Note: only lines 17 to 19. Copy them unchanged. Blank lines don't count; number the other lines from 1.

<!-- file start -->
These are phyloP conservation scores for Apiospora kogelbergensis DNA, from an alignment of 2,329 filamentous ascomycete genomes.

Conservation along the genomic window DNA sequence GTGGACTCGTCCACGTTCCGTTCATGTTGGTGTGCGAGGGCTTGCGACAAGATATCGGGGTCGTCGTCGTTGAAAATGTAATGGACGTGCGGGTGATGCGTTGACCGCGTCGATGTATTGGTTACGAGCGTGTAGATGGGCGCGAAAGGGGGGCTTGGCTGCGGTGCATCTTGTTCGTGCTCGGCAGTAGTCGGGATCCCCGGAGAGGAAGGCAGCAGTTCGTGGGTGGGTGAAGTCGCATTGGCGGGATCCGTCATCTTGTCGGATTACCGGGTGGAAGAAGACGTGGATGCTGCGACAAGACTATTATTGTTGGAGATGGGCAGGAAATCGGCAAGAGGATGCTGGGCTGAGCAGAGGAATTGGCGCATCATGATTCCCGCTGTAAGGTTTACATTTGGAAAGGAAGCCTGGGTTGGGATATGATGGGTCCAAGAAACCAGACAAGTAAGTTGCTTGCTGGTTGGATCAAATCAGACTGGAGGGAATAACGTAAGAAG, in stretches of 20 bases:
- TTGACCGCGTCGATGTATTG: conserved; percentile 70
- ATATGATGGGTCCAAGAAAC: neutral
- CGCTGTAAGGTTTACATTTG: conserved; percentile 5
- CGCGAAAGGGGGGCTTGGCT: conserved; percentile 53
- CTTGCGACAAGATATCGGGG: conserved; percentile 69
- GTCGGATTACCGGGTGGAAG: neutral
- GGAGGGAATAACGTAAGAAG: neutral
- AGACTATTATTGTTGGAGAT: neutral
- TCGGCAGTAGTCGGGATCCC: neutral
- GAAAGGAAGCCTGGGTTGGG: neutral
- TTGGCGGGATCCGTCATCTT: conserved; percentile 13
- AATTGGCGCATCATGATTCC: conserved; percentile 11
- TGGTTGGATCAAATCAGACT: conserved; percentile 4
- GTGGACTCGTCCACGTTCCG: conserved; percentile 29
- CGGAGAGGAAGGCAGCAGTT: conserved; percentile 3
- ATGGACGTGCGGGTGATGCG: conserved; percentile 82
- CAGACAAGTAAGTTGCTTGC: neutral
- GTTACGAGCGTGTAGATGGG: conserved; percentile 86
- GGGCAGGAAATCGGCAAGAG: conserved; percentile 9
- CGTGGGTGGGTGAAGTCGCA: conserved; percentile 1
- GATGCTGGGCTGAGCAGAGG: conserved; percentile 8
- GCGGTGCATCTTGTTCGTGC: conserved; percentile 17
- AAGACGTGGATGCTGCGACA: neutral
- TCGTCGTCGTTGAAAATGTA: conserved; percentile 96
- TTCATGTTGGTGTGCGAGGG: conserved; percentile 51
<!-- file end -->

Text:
- CGGAGAGGAAGGCAGCAGTT: conserved; percentile 3
- ATGGACGTGCGGGTGATGCG: conserved; percentile 82
- CAGACAAGTAAGTTGCTTGC: neutral